Do you feel that classical music gets enough love on streaming platforms?
“I don’t even know what the situation is and I don’t think about it much. I’m choosing the most beautiful popular melodies from classical music and playing them in a new way. What I realised is that very often, classical music is presented in a boring way. I think if you present it with charisma and personality, then everybody will love it.”
Tell us about your appearance on Love Island. What appealed to you about doing it?
“I’d never watched the show, I don’t watch much TV and many movies as I’m focused on my music most of the time. But I heard about Love Island and I thought, ‘If it’s good exposure that allows me to share my beautiful and romantic music, then great. Love Island sounds romantic, so I thought it would be a good combination. Behind the scenes, it’s not really as glamorous as people see on the TV, but it was a nice location. Someone has to bring back those melodies to the younger generation, and they have to be educated, so we have to find ways to do it.”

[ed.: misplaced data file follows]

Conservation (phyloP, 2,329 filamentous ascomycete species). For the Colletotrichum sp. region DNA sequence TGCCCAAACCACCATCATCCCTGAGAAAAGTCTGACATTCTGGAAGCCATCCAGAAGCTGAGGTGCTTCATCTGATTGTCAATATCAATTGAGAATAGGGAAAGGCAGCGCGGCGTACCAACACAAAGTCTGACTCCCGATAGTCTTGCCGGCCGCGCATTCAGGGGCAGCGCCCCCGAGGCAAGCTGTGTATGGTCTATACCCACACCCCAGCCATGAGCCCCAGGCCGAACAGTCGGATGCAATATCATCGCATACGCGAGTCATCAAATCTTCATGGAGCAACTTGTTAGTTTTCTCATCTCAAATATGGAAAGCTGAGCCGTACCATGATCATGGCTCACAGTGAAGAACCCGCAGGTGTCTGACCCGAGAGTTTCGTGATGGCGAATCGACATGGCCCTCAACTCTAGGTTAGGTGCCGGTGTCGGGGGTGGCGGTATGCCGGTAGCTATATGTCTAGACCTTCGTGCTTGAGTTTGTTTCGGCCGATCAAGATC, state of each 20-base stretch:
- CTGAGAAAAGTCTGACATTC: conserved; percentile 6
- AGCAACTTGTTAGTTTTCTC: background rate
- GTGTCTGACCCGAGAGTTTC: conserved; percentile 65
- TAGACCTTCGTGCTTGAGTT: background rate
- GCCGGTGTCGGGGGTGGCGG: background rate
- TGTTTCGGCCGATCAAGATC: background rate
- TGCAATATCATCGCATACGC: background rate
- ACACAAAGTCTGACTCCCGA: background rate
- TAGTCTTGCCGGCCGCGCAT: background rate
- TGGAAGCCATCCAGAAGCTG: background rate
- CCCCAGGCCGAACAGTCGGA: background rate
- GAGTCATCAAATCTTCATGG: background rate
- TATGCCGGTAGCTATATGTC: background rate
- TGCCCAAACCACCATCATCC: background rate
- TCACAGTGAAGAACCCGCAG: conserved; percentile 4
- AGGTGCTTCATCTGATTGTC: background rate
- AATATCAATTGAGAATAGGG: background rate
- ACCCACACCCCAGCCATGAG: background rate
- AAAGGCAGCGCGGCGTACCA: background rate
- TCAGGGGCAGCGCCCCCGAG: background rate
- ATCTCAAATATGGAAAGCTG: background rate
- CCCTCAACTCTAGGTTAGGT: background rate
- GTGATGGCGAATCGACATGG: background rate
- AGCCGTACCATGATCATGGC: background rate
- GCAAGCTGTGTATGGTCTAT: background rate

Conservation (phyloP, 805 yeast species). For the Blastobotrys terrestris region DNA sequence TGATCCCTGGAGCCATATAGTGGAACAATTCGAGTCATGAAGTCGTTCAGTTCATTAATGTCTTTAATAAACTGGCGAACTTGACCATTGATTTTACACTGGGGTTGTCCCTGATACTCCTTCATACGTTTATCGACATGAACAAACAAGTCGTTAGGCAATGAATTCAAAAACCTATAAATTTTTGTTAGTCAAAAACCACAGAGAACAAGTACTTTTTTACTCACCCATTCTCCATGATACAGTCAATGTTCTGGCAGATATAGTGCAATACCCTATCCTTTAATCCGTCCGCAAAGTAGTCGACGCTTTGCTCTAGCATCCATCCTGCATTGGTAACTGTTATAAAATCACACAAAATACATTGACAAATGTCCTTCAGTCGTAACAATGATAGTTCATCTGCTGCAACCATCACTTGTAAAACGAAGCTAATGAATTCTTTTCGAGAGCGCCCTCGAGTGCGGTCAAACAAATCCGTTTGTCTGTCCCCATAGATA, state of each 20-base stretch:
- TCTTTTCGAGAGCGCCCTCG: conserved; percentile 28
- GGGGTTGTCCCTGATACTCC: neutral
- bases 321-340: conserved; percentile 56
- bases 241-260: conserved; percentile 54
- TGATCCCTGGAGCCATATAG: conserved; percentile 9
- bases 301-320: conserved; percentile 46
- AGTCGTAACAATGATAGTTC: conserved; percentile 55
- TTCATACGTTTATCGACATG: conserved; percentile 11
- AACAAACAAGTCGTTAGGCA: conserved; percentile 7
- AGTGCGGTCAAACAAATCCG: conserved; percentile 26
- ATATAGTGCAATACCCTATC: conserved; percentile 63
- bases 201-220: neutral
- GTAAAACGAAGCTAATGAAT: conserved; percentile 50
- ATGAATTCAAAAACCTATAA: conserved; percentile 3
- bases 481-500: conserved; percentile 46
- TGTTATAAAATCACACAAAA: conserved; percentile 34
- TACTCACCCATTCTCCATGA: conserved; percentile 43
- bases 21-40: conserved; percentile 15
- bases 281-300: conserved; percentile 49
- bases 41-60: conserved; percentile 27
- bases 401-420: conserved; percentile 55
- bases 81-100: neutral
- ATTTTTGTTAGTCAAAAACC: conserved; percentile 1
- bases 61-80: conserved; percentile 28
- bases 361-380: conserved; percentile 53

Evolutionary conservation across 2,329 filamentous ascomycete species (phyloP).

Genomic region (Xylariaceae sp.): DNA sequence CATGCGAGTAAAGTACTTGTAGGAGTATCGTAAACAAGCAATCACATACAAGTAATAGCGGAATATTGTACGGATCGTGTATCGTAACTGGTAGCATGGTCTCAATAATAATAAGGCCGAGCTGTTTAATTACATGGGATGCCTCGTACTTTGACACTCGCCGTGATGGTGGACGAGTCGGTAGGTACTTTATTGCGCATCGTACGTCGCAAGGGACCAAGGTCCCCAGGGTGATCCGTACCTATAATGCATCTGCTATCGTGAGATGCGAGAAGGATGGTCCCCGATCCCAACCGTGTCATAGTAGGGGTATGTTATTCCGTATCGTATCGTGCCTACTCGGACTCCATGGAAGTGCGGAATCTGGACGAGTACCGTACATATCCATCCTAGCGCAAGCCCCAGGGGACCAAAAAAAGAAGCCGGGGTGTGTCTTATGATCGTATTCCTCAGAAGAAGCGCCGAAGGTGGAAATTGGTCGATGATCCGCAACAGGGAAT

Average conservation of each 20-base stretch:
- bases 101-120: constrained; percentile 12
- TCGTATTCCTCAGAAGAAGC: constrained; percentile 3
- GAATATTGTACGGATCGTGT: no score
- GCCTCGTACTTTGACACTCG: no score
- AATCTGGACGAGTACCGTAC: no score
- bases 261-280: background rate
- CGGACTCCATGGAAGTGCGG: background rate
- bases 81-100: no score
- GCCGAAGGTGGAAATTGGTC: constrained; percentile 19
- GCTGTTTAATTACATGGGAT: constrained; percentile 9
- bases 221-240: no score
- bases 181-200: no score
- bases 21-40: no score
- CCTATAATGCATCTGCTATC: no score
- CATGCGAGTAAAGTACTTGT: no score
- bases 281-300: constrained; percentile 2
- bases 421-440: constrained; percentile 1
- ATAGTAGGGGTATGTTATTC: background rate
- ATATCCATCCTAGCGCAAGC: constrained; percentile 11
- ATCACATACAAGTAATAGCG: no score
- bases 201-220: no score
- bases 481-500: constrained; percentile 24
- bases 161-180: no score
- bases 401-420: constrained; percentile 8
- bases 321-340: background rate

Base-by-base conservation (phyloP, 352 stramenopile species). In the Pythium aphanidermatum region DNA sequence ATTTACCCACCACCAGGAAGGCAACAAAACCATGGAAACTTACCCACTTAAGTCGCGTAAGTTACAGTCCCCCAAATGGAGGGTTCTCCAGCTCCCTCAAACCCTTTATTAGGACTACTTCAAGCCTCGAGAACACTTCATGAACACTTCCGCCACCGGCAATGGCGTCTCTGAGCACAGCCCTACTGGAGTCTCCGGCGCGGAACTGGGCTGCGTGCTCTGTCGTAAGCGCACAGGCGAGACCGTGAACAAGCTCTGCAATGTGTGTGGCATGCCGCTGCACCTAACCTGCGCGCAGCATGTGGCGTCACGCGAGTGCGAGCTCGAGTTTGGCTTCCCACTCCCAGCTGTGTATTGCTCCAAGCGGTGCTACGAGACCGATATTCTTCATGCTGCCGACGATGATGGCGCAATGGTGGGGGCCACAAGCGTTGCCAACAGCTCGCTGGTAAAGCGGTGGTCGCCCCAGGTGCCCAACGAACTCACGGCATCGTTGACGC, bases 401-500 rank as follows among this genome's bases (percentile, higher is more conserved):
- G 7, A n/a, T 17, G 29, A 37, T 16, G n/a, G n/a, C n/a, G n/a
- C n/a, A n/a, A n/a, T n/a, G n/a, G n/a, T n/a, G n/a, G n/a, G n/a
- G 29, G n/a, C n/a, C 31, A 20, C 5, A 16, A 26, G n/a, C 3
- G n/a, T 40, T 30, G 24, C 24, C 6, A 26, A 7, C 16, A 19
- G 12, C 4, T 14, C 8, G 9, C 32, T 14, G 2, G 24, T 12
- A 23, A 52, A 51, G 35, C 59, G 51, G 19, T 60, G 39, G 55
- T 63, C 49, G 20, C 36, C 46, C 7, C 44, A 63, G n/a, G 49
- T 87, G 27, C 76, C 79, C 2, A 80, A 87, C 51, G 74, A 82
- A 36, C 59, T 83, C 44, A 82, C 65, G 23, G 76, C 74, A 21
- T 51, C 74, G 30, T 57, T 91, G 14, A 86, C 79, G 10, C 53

How big a part does mixing genres play in getting younger generations enthusiastic about classical music?
“I don’t think mixing genres is the key, it’s [about] the way you perform. If you are charismatic on stage, then people are going to respond to that. If you feel authentically you want to mix genres, then of course you should do it, but you shouldn’t just do it for the sake of doing it. Many people are doing those kinds of experiments because they think it’s the right formula. The right formula is being yourself and being unique.”
You’re releasing a Christmas album. What was the appeal of making that?